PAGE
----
As professional sports team affected by the Great East Japan Earthquake debated whether or how to continue competing amid financial and emotional difficulties, so to did many high school sports teams and amateur sports clubs.
In early May, the ground at Takata High School in Rikuzentakata, Iwate Prefecture, was littered with basketballs, trophies and awards. The items were collected by volunteers doing recovery work in the area, which was deluged by the March 11 tsunami. Before the disaster struck, the school's girls' basketball team had been scheduled to participate in the Iwate prefectural regionals for a national tournament. But the black waves of the tsunami enveloped the high school up to the third floor and swept away all the basketball gear and wrecked the gymnasium.
Without any equipment, team members feared they would miss the tournament. But after several players sought help on a website, basketball gear from around the nation was sent to them. Nearby Ofunato Higashi High School also let the Takata High School team practice in its gym.
Sixteen-year-old Takata High player Miaki Wakisaka's mother and grandmother died in the tsunami. Her mother had taught Miaki basketball since she was a little girl. She still feels as if her mom and grandma are right there, cheering her on.
"I am so thankful for everyone's help," Miaki said. "I am filled with gratitude and will do my best."
Members of the girls' volleyball team at Haramachi High School in Fukushima Prefecture have been forced to evacuate due to leaking radiation at the Fukushima No. 1 nuclear power plant. The team now practices at Fukushima Prefectural Soma Higashi High School's gymnasium. But five members of the team, including the team's captain and vice captain, have had to transfer to schools in Yamagata and Kanagawa prefectures.
The remaining team members face many difficulties. They have lost their homes and their parents have lost jobs. The school can no longer pay for the team's travels. But they continue playing volleyball because they have a goal of making it to the top eight in the Fukushima prefectural tournament.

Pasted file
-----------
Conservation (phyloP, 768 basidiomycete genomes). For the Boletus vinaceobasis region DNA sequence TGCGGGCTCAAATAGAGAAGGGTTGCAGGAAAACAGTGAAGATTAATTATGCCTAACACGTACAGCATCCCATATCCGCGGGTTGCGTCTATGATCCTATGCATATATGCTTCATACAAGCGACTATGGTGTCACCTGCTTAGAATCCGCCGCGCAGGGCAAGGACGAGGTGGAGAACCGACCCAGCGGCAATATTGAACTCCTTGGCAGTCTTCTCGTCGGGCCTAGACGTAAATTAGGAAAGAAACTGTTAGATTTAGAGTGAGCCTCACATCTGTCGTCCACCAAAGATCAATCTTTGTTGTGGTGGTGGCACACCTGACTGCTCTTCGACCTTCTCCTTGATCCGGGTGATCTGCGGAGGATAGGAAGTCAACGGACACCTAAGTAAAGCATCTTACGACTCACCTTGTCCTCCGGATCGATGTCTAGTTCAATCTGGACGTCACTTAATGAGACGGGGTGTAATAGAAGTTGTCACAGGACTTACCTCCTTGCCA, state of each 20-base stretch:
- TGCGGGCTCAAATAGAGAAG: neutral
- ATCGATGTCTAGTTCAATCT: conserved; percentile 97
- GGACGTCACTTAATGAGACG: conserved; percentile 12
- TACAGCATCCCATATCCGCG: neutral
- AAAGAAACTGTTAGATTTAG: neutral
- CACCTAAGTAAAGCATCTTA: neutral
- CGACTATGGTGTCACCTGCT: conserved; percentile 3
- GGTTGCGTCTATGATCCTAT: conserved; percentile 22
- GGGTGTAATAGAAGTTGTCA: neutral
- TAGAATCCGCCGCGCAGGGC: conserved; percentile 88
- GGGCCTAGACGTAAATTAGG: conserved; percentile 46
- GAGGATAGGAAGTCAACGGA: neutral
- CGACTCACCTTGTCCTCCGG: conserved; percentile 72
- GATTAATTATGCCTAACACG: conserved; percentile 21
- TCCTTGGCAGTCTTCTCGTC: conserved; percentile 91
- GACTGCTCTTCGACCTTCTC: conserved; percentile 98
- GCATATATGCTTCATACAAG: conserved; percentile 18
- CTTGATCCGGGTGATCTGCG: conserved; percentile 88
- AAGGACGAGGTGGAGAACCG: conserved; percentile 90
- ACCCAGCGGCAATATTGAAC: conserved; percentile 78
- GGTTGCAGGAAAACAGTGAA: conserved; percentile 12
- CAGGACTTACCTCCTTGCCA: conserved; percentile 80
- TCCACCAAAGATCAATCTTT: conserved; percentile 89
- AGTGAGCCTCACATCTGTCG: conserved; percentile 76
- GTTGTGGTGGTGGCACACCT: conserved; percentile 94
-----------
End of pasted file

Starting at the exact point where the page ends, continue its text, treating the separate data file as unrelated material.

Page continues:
If they make it to the top eight, they will become eligible to play in other future tournaments, which would postpone the third-year students' retirement until the fall. And the members are hoping that by fall, radiation levels might decline and the team members who left the prefecture can come back and play together again.
Starting this year, the all-Japan high school championships will be held in numerous regions. This year, it was scheduled to be held in Aomori, Iwate, Akita and Miyagi prefectures starting July 28. But some of the venues have been relocated due to the March 11 disaster.
The yacht competition will be moved from Miyako, Iwate Prefecture, to Yurihonjo, Akita Prefecture. And wrestling matches will be moved from Miyako to Hachimantai, Iwate Prefecture.
There will also be special measures for high schools affected by the disaster. For example, schools located near the Fukushima No. 1 nuclear power plant will be exempt from district-level qualifying games in all sports and be able to start from the prefectural-level qualifying games so they can spend more time on practice and preparation.
Meanwhile, other amateur athletes have been left out in the cold due to the cancellation of competitions.
Due to difficulties in securing a venue, Sendai canceled the Hokkaido and Tohoku soccer tournament for mentally disabled players.
Despite this setback, the Ishinomaki ID Sports Club and other organizations are hoping to participate in the national competition even if it means paying out of pocket for travel expenses.
The Iwate prefectural government is also debating whether to host the National Athletic Meet in 2016 as scheduled.
The prefectural government estimates that it will cost 11.8 billion yen to host the event. Iwate Governor Takuya Tasso is hesitant, citing needs to focus on overall recovery efforts in the prefecture. But at a May 20 meeting between the prefectural government and the Iwate Amateur Sports Association, several dozen representatives of sports associations opposed the cancellation or postponement of the event, insisting that the Iwate government should use the National Athletic Meet to power recovery efforts.
In principle, the prefectural government is supposed to inform the Japan Sports Association sometime this month about whether it will host the event. But the prefectural government told JASA that it will take longer to come to a conclusion, and will continue to debate what can best boost recovery efforts.